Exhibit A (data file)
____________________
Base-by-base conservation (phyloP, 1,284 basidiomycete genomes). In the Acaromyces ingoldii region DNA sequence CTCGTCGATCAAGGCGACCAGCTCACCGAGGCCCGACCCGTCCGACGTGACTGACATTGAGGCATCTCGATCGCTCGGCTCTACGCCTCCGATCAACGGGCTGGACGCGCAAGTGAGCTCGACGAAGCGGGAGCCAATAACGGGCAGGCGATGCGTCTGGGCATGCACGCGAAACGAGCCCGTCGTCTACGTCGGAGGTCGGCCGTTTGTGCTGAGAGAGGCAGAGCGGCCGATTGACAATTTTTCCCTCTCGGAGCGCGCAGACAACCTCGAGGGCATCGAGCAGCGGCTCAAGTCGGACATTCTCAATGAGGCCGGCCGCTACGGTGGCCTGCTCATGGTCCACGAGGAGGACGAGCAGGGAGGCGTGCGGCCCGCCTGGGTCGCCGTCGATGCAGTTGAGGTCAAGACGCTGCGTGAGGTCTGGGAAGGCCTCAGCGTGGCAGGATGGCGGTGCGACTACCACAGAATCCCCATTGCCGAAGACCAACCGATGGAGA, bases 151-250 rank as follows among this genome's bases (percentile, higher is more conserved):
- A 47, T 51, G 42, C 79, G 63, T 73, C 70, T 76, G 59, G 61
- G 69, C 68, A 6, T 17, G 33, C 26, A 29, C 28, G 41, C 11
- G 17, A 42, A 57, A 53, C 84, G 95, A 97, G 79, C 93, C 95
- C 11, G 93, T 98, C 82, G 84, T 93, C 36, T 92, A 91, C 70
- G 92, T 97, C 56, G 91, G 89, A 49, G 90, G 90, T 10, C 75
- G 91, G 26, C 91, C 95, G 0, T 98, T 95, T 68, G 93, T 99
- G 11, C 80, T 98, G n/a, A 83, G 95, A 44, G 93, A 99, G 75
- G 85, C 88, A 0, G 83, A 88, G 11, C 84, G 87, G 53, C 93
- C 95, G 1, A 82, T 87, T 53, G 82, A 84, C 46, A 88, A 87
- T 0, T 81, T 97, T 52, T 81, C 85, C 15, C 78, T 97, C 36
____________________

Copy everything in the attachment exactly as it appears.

Base-by-base conservation (phyloP, 1,284 basidiomycete genomes). In the Acaromyces ingoldii region DNA sequence CTCGTCGATCAAGGCGACCAGCTCACCGAGGCCCGACCCGTCCGACGTGACTGACATTGAGGCATCTCGATCGCTCGGCTCTACGCCTCCGATCAACGGGCTGGACGCGCAAGTGAGCTCGACGAAGCGGGAGCCAATAACGGGCAGGCGATGCGTCTGGGCATGCACGCGAAACGAGCCCGTCGTCTACGTCGGAGGTCGGCCGTTTGTGCTGAGAGAGGCAGAGCGGCCGATTGACAATTTTTCCCTCTCGGAGCGCGCAGACAACCTCGAGGGCATCGAGCAGCGGCTCAAGTCGGACATTCTCAATGAGGCCGGCCGCTACGGTGGCCTGCTCATGGTCCACGAGGAGGACGAGCAGGGAGGCGTGCGGCCCGCCTGGGTCGCCGTCGATGCAGTTGAGGTCAAGACGCTGCGTGAGGTCTGGGAAGGCCTCAGCGTGGCAGGATGGCGGTGCGACTACCACAGAATCCCCATTGCCGAAGACCAACCGATGGAGA, bases 151-250 rank as follows among this genome's bases (percentile, higher is more conserved):
- A 47, T 51, G 42, C 79, G 63, T 73, C 70, T 76, G 59, G 61
- G 69, C 68, A 6, T 17, G 33, C 26, A 29, C 28, G 41, C 11
- G 17, A 42, A 57, A 53, C 84, G 95, A 97, G 79, C 93, C 95
- C 11, G 93, T 98, C 82, G 84, T 93, C 36, T 92, A 91, C 70
- G 92, T 97, C 56, G 91, G 89, A 49, G 90, G 90, T 10, C 75
- G 91, G 26, C 91, C 95, G 0, T 98, T 95, T 68, G 93, T 99
- G 11, C 80, T 98, G n/a, A 83, G 95, A 44, G 93, A 99, G 75
- G 85, C 88, A 0, G 83, A 88, G 11, C 84, G 87, G 53, C 93
- C 95, G 1, A 82, T 87, T 53, G 82, A 84, C 46, A 88, A 87
- T 0, T 81, T 97, T 52, T 81, C 85, C 15, C 78, T 97, C 36